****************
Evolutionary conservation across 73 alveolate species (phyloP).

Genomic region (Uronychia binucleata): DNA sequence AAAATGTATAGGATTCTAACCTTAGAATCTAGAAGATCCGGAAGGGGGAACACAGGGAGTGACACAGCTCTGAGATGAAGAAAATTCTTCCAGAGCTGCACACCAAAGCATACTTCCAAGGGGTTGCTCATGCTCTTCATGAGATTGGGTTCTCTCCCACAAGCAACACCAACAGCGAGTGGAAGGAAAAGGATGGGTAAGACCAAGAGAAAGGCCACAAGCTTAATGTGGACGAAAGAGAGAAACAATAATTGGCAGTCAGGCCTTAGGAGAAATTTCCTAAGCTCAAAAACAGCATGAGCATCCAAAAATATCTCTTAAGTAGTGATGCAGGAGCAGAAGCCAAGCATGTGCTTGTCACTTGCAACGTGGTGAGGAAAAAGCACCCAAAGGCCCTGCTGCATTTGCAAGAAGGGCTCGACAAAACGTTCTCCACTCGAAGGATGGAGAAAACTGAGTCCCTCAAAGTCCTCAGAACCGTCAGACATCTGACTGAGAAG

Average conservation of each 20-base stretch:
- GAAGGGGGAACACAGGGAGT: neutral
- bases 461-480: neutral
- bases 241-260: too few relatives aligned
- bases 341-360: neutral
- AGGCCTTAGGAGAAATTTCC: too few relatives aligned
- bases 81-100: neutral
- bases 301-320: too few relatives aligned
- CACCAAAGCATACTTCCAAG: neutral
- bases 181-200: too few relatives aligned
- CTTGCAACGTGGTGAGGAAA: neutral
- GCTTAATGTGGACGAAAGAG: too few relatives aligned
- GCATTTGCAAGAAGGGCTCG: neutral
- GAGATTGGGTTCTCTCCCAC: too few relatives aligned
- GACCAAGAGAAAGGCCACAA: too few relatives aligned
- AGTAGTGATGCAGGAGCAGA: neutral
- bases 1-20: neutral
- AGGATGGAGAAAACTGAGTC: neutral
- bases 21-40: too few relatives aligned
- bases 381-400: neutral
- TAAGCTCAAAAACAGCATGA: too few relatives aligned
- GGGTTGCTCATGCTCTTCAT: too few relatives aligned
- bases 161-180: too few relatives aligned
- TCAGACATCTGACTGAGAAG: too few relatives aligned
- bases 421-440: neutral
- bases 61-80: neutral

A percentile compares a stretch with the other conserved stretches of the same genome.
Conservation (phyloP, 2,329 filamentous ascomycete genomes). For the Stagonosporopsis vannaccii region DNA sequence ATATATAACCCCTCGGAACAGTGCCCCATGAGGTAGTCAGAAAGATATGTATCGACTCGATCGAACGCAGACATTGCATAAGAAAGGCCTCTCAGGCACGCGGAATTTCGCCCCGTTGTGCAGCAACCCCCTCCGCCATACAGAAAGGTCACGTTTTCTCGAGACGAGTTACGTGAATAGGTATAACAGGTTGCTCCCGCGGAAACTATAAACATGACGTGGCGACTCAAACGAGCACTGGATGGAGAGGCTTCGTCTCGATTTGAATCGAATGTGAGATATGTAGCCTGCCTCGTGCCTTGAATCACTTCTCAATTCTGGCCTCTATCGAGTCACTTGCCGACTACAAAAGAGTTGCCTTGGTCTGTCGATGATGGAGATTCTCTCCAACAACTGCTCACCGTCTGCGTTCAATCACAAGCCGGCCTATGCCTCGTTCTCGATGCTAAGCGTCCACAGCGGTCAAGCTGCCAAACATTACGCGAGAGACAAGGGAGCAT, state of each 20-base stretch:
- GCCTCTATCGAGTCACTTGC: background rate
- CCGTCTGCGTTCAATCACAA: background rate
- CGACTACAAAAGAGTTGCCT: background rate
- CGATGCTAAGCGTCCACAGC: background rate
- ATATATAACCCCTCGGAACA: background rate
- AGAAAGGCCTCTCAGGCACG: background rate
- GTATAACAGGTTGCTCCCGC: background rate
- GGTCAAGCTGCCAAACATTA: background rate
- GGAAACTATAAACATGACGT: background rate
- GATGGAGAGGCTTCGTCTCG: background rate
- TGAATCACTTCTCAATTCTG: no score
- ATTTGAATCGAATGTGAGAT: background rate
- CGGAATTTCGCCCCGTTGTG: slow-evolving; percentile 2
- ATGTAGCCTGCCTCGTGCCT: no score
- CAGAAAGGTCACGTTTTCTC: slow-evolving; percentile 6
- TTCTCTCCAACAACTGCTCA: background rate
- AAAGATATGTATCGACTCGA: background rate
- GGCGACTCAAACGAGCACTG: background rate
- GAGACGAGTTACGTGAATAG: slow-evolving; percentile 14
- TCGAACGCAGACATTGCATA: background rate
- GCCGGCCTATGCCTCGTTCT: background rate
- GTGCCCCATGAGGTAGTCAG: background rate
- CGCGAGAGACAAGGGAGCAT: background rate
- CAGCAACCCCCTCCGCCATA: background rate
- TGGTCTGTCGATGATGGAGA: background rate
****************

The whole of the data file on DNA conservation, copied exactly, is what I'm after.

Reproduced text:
Evolutionary conservation across 73 alveolate species (phyloP).

Genomic region (Uronychia binucleata): DNA sequence AAAATGTATAGGATTCTAACCTTAGAATCTAGAAGATCCGGAAGGGGGAACACAGGGAGTGACACAGCTCTGAGATGAAGAAAATTCTTCCAGAGCTGCACACCAAAGCATACTTCCAAGGGGTTGCTCATGCTCTTCATGAGATTGGGTTCTCTCCCACAAGCAACACCAACAGCGAGTGGAAGGAAAAGGATGGGTAAGACCAAGAGAAAGGCCACAAGCTTAATGTGGACGAAAGAGAGAAACAATAATTGGCAGTCAGGCCTTAGGAGAAATTTCCTAAGCTCAAAAACAGCATGAGCATCCAAAAATATCTCTTAAGTAGTGATGCAGGAGCAGAAGCCAAGCATGTGCTTGTCACTTGCAACGTGGTGAGGAAAAAGCACCCAAAGGCCCTGCTGCATTTGCAAGAAGGGCTCGACAAAACGTTCTCCACTCGAAGGATGGAGAAAACTGAGTCCCTCAAAGTCCTCAGAACCGTCAGACATCTGACTGAGAAG

Average conservation of each 20-base stretch:
- GAAGGGGGAACACAGGGAGT: neutral
- bases 461-480: neutral
- bases 241-260: too few relatives aligned
- bases 341-360: neutral
- AGGCCTTAGGAGAAATTTCC: too few relatives aligned
- bases 81-100: neutral
- bases 301-320: too few relatives aligned
- CACCAAAGCATACTTCCAAG: neutral
- bases 181-200: too few relatives aligned
- CTTGCAACGTGGTGAGGAAA: neutral
- GCTTAATGTGGACGAAAGAG: too few relatives aligned
- GCATTTGCAAGAAGGGCTCG: neutral
- GAGATTGGGTTCTCTCCCAC: too few relatives aligned
- GACCAAGAGAAAGGCCACAA: too few relatives aligned
- AGTAGTGATGCAGGAGCAGA: neutral
- bases 1-20: neutral
- AGGATGGAGAAAACTGAGTC: neutral
- bases 21-40: too few relatives aligned
- bases 381-400: neutral
- TAAGCTCAAAAACAGCATGA: too few relatives aligned
- GGGTTGCTCATGCTCTTCAT: too few relatives aligned
- bases 161-180: too few relatives aligned
- TCAGACATCTGACTGAGAAG: too few relatives aligned
- bases 421-440: neutral
- bases 61-80: neutral

A percentile compares a stretch with the other conserved stretches of the same genome.
Conservation (phyloP, 2,329 filamentous ascomycete genomes). For the Stagonosporopsis vannaccii region DNA sequence ATATATAACCCCTCGGAACAGTGCCCCATGAGGTAGTCAGAAAGATATGTATCGACTCGATCGAACGCAGACATTGCATAAGAAAGGCCTCTCAGGCACGCGGAATTTCGCCCCGTTGTGCAGCAACCCCCTCCGCCATACAGAAAGGTCACGTTTTCTCGAGACGAGTTACGTGAATAGGTATAACAGGTTGCTCCCGCGGAAACTATAAACATGACGTGGCGACTCAAACGAGCACTGGATGGAGAGGCTTCGTCTCGATTTGAATCGAATGTGAGATATGTAGCCTGCCTCGTGCCTTGAATCACTTCTCAATTCTGGCCTCTATCGAGTCACTTGCCGACTACAAAAGAGTTGCCTTGGTCTGTCGATGATGGAGATTCTCTCCAACAACTGCTCACCGTCTGCGTTCAATCACAAGCCGGCCTATGCCTCGTTCTCGATGCTAAGCGTCCACAGCGGTCAAGCTGCCAAACATTACGCGAGAGACAAGGGAGCAT, state of each 20-base stretch:
- GCCTCTATCGAGTCACTTGC: background rate
- CCGTCTGCGTTCAATCACAA: background rate
- CGACTACAAAAGAGTTGCCT: background rate
- CGATGCTAAGCGTCCACAGC: background rate
- ATATATAACCCCTCGGAACA: background rate
- AGAAAGGCCTCTCAGGCACG: background rate
- GTATAACAGGTTGCTCCCGC: background rate
- GGTCAAGCTGCCAAACATTA: background rate
- GGAAACTATAAACATGACGT: background rate
- GATGGAGAGGCTTCGTCTCG: background rate
- TGAATCACTTCTCAATTCTG: no score
- ATTTGAATCGAATGTGAGAT: background rate
- CGGAATTTCGCCCCGTTGTG: slow-evolving; percentile 2
- ATGTAGCCTGCCTCGTGCCT: no score
- CAGAAAGGTCACGTTTTCTC: slow-evolving; percentile 6
- TTCTCTCCAACAACTGCTCA: background rate
- AAAGATATGTATCGACTCGA: background rate
- GGCGACTCAAACGAGCACTG: background rate
- GAGACGAGTTACGTGAATAG: slow-evolving; percentile 14
- TCGAACGCAGACATTGCATA: background rate
- GCCGGCCTATGCCTCGTTCT: background rate
- GTGCCCCATGAGGTAGTCAG: background rate
- CGCGAGAGACAAGGGAGCAT: background rate
- CAGCAACCCCCTCCGCCATA: background rate
- TGGTCTGTCGATGATGGAGA: background rate